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So Long, Windows XP: FFIEC Warns Institutions, Providers and Third Parties of Potential Operational Risks
So Long, Windows XP: FFIEC Warns Institutions, Providers and Third Parties of Potential Operational Risks
So Long, Windows XP: FFIEC Warns Institutions, Providers and Third Parties of Potential Operational Risks
So Long, Windows XP: FFIEC Warns Institutions, Providers and Third Parties of Potential Operational Risks
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So Long, Windows XP: FFIEC Warns Institutions, Providers and Third Parties of Potential Operational Risks

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Time is running out for financial institutions that are still using Microsoft’s 12-year-old XP operating system (OS). Microsoft will stop supporting XP as of April 8, 2014, meaning users will no …

Time is running out for financial institutions that are still using Microsoft’s 12-year-old XP operating system (OS). Microsoft will stop supporting XP as of April 8, 2014, meaning users will no longer receive security patches or technical support. The Federal Financial Institutions Examination Council (FFIEC) is warning federally insured depository institutions to act quickly or face potential security breaches, software incompatibility and noncompliance with the Payment Card Industry Data Security Standard (PCI DSS). Bottom line, the risk of not upgrading could lead to disruption of critical applications and impact customers.
Remarkably, nearly one in three PC users still runs XP. Given this large percentage of systems still on XP, time and resources to manage the transition are likely to be limited. Immediate action is required.

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  • 1. So Long, Windows XP FFIEC Warns Institutions, Providers and Third Parties of Potential Operational Risks Time is running out for financial institutions that are still using Microsoft’s 12-year-old XP operating system (OS). Microsoft will stop supporting XP as of April 8, 2014, meaning users will no longer receive security patches or technical support. The Federal Financial Institutions Examination Council (FFIEC) is warning federally insured depository institutions to act quickly or face potential security breaches, software incompatibility and noncompliance with the Payment Card Industry Data Security Standard (PCI DSS). Bottom line, failing to upgrade could lead to disruption of critical applications and impact customers. 1 Remarkably, nearly one in three PC users still runs XP. Given this large percentage of systems still on XP, time and resources to manage the transition are likely to be limited. Immediate action is required. Issue As Microsoft warns on its website, “If your organization has not started the migration to a modern desktop, you are late.” For financial institutions, this boils down to security, compliance and functionality. With no vendor patches or stress tests in the offing, XP’s retirement means desktops utilizing this moribund operating system will be widely susceptible to hacking and malware. Designing and installing patches internally is an option, but this would require both vendor-level access to source code and considerable time and effort to push updates to affected workstations. Enterprises with PCI DSS compliance requirements for point-of-sale and other payment systems have an additional concern. Failure to migrate is a breach of PCI DSS Requirement 6.1, which mandates that merchants “ensure that all system components and software are protected from known vulnerabilities by having the latest vendor-supplied security patches installed.” Aside from the risk of intrusion, financial institutions that ignore the deadline may experience outright system failure or incompatibilities with mission-critical applications, the FFIEC warns. According to the FFIEC, financial institutions should follow their risk management processes to address the risks from the continued use of XP, consistent with the risk management guidance contained in the FFIEC Information Technology (IT) Examination Handbook. Important considerations include: 1. 2. 3. 4. 1 Performing assessments to determine the risk of continuing to use XP Selecting appropriate mitigations in light of costs and potential risks Conducting planning to ensure appropriate changes related to third-party migration Monitoring and reporting the risk mitigation to ensure incurred risks are acceptable Source: Net Applications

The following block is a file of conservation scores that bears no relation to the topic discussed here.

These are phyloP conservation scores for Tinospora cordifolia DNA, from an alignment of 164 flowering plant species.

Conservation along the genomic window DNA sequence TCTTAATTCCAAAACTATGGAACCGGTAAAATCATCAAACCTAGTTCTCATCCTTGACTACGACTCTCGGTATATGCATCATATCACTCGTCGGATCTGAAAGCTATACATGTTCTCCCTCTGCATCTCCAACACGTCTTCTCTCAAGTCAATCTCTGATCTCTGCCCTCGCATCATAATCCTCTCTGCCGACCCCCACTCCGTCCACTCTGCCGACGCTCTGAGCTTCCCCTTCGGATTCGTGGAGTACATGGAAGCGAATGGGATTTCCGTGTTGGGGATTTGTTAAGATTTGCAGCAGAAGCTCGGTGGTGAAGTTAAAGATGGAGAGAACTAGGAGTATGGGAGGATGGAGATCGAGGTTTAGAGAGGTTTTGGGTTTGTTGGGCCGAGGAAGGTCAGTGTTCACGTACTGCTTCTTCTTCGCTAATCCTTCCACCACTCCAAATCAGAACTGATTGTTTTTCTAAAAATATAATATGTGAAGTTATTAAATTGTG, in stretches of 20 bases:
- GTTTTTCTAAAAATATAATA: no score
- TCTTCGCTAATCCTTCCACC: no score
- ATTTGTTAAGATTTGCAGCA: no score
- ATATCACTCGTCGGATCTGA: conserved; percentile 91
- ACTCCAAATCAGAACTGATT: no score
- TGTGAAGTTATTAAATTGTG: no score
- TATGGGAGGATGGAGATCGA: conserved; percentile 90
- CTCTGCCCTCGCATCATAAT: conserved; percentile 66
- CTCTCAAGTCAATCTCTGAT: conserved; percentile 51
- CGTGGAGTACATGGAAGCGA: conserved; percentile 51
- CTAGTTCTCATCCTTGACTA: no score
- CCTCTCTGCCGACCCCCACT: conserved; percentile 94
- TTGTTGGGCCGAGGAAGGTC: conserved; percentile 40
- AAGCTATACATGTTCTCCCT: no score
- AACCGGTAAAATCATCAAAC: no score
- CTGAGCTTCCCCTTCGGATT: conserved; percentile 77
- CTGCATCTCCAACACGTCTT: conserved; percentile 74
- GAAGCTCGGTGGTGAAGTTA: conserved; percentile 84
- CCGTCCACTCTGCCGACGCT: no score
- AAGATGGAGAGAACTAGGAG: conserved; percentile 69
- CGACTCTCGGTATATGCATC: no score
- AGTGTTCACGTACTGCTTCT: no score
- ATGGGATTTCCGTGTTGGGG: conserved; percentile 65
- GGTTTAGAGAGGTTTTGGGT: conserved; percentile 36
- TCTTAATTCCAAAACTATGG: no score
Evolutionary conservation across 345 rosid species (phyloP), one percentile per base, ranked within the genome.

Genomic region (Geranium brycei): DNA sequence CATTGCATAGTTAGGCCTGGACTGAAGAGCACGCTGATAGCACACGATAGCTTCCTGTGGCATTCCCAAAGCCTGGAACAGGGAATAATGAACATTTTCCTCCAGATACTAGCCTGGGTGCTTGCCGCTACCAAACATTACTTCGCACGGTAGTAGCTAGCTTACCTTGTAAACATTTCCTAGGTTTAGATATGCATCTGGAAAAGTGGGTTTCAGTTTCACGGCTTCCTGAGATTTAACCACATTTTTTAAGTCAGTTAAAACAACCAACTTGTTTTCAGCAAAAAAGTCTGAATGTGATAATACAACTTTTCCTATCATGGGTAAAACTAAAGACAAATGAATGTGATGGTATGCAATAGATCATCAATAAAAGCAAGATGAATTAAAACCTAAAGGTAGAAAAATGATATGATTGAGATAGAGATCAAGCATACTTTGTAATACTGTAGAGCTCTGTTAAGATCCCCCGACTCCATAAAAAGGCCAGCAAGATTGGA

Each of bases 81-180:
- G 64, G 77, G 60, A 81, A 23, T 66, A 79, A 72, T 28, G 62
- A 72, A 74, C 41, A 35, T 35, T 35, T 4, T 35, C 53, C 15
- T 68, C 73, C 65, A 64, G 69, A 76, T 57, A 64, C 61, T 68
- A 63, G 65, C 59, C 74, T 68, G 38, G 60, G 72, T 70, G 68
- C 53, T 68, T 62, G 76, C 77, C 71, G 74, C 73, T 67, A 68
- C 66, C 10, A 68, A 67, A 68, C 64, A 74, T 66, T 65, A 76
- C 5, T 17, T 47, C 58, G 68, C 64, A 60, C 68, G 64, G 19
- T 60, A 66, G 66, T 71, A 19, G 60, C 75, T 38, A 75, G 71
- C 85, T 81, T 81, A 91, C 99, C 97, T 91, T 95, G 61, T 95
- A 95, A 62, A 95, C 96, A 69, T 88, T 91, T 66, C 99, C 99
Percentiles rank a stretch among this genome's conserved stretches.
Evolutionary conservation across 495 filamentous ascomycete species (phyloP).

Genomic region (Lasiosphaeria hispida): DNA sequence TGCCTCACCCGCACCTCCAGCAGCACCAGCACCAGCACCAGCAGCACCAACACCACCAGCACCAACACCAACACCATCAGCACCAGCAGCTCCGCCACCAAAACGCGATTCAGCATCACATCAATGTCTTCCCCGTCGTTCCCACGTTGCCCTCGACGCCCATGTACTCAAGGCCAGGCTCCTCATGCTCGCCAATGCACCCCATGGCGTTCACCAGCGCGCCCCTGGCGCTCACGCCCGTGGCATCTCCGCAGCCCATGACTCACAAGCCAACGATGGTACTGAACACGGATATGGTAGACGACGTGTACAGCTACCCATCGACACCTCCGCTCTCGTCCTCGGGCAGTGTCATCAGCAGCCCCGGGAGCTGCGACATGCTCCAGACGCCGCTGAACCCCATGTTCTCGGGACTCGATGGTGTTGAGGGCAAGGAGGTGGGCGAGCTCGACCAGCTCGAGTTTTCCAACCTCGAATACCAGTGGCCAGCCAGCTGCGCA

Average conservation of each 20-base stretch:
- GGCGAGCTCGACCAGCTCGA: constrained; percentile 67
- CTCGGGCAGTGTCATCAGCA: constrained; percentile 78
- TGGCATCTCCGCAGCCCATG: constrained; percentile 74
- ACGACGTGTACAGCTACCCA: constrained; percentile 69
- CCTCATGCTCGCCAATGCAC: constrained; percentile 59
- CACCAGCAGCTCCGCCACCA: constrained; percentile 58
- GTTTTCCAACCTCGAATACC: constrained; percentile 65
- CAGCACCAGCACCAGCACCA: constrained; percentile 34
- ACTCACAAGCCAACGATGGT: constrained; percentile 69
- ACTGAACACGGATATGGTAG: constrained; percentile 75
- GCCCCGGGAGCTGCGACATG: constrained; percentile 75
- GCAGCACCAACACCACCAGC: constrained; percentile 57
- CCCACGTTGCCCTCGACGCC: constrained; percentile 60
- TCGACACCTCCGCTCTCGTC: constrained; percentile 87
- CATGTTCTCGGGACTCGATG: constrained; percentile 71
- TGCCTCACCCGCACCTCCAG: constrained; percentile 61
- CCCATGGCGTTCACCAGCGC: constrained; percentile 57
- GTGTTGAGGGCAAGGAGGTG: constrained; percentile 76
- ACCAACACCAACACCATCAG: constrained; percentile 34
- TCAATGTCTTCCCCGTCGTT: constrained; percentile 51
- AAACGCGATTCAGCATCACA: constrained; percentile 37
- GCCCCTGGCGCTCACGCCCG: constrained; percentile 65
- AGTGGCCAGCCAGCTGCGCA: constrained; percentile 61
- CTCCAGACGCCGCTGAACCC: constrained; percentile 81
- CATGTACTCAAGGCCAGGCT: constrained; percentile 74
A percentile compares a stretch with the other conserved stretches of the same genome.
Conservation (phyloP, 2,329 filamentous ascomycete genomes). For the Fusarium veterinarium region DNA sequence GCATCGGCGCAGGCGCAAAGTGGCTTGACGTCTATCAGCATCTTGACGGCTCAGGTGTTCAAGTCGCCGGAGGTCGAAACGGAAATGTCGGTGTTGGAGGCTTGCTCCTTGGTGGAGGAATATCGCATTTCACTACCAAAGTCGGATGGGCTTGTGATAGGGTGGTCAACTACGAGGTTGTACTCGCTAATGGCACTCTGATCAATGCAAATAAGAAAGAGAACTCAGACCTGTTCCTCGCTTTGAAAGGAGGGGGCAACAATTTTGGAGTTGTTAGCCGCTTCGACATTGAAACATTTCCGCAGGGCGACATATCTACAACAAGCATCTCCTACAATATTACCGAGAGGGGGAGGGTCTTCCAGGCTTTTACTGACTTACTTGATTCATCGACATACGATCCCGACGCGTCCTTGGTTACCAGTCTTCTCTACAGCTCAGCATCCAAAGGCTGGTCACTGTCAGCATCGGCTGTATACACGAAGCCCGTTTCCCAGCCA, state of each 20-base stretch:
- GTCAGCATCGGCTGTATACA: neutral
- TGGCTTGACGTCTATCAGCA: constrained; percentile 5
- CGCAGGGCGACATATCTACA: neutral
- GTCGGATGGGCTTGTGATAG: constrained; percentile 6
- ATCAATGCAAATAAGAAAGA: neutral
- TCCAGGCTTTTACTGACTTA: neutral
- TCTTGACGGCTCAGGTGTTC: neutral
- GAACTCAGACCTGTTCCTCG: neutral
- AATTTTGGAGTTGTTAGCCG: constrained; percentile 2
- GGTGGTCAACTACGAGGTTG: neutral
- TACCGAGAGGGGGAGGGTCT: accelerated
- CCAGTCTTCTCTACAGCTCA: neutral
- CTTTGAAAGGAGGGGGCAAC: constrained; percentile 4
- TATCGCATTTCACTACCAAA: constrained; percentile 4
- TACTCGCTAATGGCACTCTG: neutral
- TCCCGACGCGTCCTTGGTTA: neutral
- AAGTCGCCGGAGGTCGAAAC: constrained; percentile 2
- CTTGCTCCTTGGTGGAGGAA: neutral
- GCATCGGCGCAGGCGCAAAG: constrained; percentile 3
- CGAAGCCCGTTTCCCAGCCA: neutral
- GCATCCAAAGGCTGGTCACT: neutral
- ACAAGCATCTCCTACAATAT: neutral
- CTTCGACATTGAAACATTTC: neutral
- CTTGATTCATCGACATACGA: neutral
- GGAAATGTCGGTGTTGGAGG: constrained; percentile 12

• 2. Challenges and Opportunities Potential pitfalls Companies will find many of their tertiary applications – less complex applications created to facilitate specific and/or critical business tasks – to be incompatible with Windows 7 or Windows 8. This is particularly a problem with legacy Microsoft functions or programs that do not use the latest operating systems. The same goes for certain intranet programs written for XP’s Internet Explorer 6 – these may not work on later versions of Internet Explorer. In addition, some native applications on XP are unavailable on Windows 7, such as Windows Mail, Messenger, Address Book, Photo Gallery and MovieMaker. Institutions that depend on any of these to perform key business activities will have to find an alternative. Additionally, at these institutions there also is a significant chance the broader workforce will be unfamiliar with the new OS. Both Windows 7 and Windows 8 make important distinctions in the look and feel of the OS. And finally, because XP is so advanced in age, many institutions’ existing terminals may not be able to support an upgrade to Windows 7 or Windows 8. Things as simple as drivers, for example, could be unable to utilize key peripherals, such as printers and monitors. Opportunities Upgrading to Windows 7 or Windows 8 not only will enable user desktops to achieve better and faster performance, but also will deliver stronger security. This upgrade is an opportunity for administrators to implement controls that will further protect the institution’s IT environment. The upgrade also provides an opportunity to review or establish an accurate IT systems inventory and to evaluate program licenses. Enterprise users may be overpaying for licenses – or, even worse, underpaying, with the potential for significant fines from software vendors. Migrating will enable IT staff to inventory software by user, rationalize uses, and either purchase or discontinue licenses. Our Point of View Financial institutions still using XP should take the following steps to make the transition to a new OS: • Perform a detailed inventory to determine what applications exist within the current environment and which are business-critical in nature. Administrators must then decide not only how to migrate to a new OS, but also which new platform to choose and how the migration will be executed. • Conduct a thorough review of your hardware – not only to determine upgrade capabilities, but also to assess business needs. Are there opportunities for retirement or consolidation of functionality? Is this the time to add tablets to your operation? If so, Windows 8 may be a better OS choice. Do your users require a number of aging tertiary programs to complete essential functions? If so, Windows 7 may be required, because it offers XP virtualization that would continue to support those applications. Before you make a decision, conduct compatibility testing on your new OS and consult the Payment Application Data Security Standard (PA-DSS) list on essential programs if the PCI Security Standards Council’s (PCI SSC) regulatory burden applies to your organization. • Conduct a cost-benefit analysis before making your choice. Your hardware inventory may reveal the opportunity to refresh old machines inexpensively for little more than the cost of a Windows 7 license. Protiviti | 2